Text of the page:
Of course, this was the beginning – not the end – of the work. To impose the broadest possible cost on Iran – and to do so without risking the stability of the global economy – the Administration spent the first six months of 2012 building a coalition to enforce sanctions. For the President, this was a top priority in conversations with foreign counterparts. For our sanctions experts, this meant working through detailed work-plans and analyses of what other countries could do. Ultimately, the European Union imposed an oil embargo. Major importers of Iranian oil – including China, India, Japan and South Korea – voluntarily agreed to significant reductions in their purchases of Iranian oil. Because of diplomacy, the architecture was in place for sanctions to have a powerful impact.
As the Iranian economy faced increasing pressure, we never walked away from our preference to resolve the nuclear issue through diplomacy. We made clear, time and again, that sanctions were a means to an end – achieving a nuclear deal – and not an end in themselves. Indeed, despite those who argued for sanctioning the Iranians into submission, no analysis of the Iranian government ever suggested that they would simply capitulate under pressure, and no international partners were signing on to permanent sanctions for that purpose.
So we continued to address the nuclear issue through the P5+1 format, with little progress. We also tested whether we could establish bilateral channels for discussion with the Iranians, recognizing that we would likely need to have that option. Of course, over the years we had used different channels to communicate with the Iranians – including their UN Ambassador in New York. But none of those channels had effectively facilitated a discussion on nuclear issues.
We did identify a potential option through Oman. In 2011, the Omanis helped secure the release of two American hikers who had been imprisoned in Iran. In 2012, President Obama and Secretary Clinton sent a team to Oman to determine whether or not the Omanis could, indeed, bring together a meeting between the relevant U.S. and Iranian officials. Meanwhile, then-Senator Kerry also had a number of discussions with Omani officials about the prospect of Oman hosting bilateral discussions between the United States and Iran. However, as the President began his second term in 2013, we were still making no progress at all on getting to substantive negotiations with the Iranians in Oman or anywhere else. The sanctions were continuing to have a substantial impact. The Ahmadinejad Administration continued to be intransigent at the P5+1.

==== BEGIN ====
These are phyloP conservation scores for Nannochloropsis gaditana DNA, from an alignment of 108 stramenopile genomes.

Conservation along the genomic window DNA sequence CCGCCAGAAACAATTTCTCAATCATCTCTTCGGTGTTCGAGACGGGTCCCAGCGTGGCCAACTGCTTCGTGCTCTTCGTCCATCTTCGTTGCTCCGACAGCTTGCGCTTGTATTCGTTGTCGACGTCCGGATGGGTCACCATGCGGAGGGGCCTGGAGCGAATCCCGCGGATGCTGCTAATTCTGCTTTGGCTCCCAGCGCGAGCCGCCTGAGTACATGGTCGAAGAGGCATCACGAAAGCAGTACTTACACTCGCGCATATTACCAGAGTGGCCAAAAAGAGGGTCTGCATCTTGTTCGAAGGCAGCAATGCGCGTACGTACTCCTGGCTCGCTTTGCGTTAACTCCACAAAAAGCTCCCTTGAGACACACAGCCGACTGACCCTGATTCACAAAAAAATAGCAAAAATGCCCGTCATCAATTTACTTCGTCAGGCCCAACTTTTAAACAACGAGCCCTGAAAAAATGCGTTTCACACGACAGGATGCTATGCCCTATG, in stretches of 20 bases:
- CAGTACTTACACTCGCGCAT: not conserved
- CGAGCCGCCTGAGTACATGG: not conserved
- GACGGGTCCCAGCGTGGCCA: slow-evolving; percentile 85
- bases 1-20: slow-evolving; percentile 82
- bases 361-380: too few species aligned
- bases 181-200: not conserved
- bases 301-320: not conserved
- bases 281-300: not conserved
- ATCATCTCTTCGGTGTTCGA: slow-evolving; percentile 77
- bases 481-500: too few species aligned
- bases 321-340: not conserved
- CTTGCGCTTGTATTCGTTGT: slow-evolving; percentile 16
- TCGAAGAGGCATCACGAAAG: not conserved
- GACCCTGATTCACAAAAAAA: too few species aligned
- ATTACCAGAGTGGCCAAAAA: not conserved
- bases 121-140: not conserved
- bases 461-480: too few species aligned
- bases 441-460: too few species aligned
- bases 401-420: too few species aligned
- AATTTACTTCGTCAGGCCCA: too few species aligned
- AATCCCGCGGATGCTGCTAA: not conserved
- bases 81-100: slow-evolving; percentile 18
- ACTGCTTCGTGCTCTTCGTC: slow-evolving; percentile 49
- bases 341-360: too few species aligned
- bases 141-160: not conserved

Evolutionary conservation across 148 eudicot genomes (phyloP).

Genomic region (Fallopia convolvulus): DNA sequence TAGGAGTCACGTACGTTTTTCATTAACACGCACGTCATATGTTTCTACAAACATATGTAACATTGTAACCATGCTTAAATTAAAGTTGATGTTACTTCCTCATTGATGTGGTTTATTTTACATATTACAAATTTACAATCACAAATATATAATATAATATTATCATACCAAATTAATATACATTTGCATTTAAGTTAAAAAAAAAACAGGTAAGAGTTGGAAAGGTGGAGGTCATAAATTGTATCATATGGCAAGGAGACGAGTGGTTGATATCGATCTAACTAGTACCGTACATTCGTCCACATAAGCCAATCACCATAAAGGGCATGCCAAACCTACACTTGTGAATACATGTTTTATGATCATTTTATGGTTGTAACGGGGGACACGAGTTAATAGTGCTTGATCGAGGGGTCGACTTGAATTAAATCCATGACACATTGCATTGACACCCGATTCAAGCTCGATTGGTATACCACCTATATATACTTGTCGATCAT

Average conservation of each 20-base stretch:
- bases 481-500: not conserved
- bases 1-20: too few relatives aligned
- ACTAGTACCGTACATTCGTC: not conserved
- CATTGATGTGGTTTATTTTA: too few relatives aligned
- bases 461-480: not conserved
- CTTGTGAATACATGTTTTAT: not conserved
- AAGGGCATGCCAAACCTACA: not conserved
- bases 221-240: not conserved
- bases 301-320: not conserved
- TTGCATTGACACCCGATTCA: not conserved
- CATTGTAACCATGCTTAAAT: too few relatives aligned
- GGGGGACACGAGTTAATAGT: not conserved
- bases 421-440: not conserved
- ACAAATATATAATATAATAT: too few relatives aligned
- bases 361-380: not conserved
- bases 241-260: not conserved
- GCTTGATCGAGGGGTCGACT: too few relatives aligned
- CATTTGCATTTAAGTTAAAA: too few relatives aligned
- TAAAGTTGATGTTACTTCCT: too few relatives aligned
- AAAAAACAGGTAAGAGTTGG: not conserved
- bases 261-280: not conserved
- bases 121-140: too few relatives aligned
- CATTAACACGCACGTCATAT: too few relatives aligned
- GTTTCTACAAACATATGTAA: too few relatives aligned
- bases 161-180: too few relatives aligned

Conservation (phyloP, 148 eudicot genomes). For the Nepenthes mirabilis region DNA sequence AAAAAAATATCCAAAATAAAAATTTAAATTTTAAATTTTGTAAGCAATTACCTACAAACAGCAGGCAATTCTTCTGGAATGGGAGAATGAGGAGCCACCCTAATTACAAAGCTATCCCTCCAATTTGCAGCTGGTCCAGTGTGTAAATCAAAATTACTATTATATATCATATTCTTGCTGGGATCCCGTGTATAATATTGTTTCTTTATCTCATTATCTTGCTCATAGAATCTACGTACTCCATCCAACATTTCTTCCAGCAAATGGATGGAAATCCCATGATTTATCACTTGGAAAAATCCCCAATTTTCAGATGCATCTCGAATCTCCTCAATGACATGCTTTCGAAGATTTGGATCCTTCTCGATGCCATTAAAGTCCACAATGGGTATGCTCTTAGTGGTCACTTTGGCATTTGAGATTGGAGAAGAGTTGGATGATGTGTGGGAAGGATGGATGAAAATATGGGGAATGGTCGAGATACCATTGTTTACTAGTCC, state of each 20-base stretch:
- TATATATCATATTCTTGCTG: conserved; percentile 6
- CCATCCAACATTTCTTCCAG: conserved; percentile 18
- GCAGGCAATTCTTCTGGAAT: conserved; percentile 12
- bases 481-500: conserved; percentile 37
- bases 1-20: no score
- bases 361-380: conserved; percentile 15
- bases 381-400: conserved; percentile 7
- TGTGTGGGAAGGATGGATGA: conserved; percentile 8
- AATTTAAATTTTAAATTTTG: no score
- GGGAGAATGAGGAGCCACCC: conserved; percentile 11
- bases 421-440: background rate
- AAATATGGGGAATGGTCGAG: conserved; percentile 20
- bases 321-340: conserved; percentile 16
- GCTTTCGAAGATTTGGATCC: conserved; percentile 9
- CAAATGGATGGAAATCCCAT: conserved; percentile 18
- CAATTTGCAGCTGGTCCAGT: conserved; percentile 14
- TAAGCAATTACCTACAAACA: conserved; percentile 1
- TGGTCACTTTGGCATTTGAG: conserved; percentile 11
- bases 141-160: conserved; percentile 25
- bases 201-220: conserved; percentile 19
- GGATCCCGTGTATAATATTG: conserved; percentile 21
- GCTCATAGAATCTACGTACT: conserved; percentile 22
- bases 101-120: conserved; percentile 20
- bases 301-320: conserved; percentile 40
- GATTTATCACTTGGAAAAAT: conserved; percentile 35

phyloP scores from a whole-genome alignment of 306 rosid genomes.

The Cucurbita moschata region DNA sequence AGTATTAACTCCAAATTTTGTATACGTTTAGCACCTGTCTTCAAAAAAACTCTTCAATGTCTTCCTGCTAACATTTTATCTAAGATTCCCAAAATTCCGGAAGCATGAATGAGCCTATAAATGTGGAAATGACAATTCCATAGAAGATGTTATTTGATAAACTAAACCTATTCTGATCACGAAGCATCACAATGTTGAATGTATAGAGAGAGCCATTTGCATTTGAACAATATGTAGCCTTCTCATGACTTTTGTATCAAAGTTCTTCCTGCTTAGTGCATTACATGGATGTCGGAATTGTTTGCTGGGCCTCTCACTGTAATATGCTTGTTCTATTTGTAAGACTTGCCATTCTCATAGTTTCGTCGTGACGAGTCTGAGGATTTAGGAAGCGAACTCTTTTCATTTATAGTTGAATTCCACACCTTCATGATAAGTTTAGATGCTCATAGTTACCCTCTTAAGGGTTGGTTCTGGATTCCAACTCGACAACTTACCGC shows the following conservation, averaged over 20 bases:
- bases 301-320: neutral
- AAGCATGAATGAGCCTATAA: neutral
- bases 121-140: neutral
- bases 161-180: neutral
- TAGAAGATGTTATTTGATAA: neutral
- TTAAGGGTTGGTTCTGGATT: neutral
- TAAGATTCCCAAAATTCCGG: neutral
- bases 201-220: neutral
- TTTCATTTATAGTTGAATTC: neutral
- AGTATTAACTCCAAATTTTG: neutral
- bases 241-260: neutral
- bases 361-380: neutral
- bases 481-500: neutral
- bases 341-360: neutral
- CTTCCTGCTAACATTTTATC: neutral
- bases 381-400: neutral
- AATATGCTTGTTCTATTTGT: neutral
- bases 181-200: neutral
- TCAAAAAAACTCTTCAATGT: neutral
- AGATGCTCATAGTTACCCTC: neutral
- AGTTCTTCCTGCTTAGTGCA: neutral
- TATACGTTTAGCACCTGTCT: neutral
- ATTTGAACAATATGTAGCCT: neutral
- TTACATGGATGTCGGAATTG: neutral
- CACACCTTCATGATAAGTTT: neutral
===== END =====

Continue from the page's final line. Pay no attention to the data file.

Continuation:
A turning point came in June of 2013, when Hasan Rouhani won the Iranian election by a healthy margin, pledging a more moderate course towards engagement with the West. President Obama sent President Rouhani a letter proposing a focus on nuclear negotiations, and for the first time we received a constructive response. Quickly, talks began in Oman – led by Bill Burns and Jake Sullivan – which led to a series of understandings that fed into the renewal of P5+1 negotiations, beginning at the Ministerial level at the UNGA in September of 2013.
That session was a good indication of the possibilities – and limits – of engagement with the new Iranian government. On the one hand, there was a new tone to the nuclear discussions, and Secretary Kerry and Foreign Minister Zarif became the first officials from each country to meet at that level in many years. On the other hand, a meeting between the two Presidents proved to be a bridge too far for the Iranian side, though the two did speak by phone – the first time that had happened since the Iranian Revolution – and they committed their teams to making quick progress towards a nuclear agreement.
Within a couple of months, the P5+1 and Iran had agreed upon the Joint Plan of Action – an interim agreement that effectively froze the Iranian program, while providing some modest sanctions relief. For two nations with such deeply rooted mistrust, an interim agreement created space for each side to determine whether the other would fulfill their commitments, and remain committed to achieving a comprehensive solution.
I won’t relive the details of the next year and a half – living it once was enough for all of us. I will highlight a few important elements. The P5+1 stayed unified throughout. With respect to the United States and Iran, both sides were able to fulfill their commitments under the JPOA, and each side had to occasionally find a way to resolve a potential hurdle to implementation. Both sides had to show that they could preserve the political space in their own countries to allow for the negotiation to go forward, especially when there were multiple extensions of the timeline for talks, and multiple efforts to derail talks. And both sides had to spend time together – a lot of time, at the expert level, and between our diplomats – in order to break impasses, solve problems, and achieve a deal. For that, much credit goes to John Kerry and Wendy Sherman.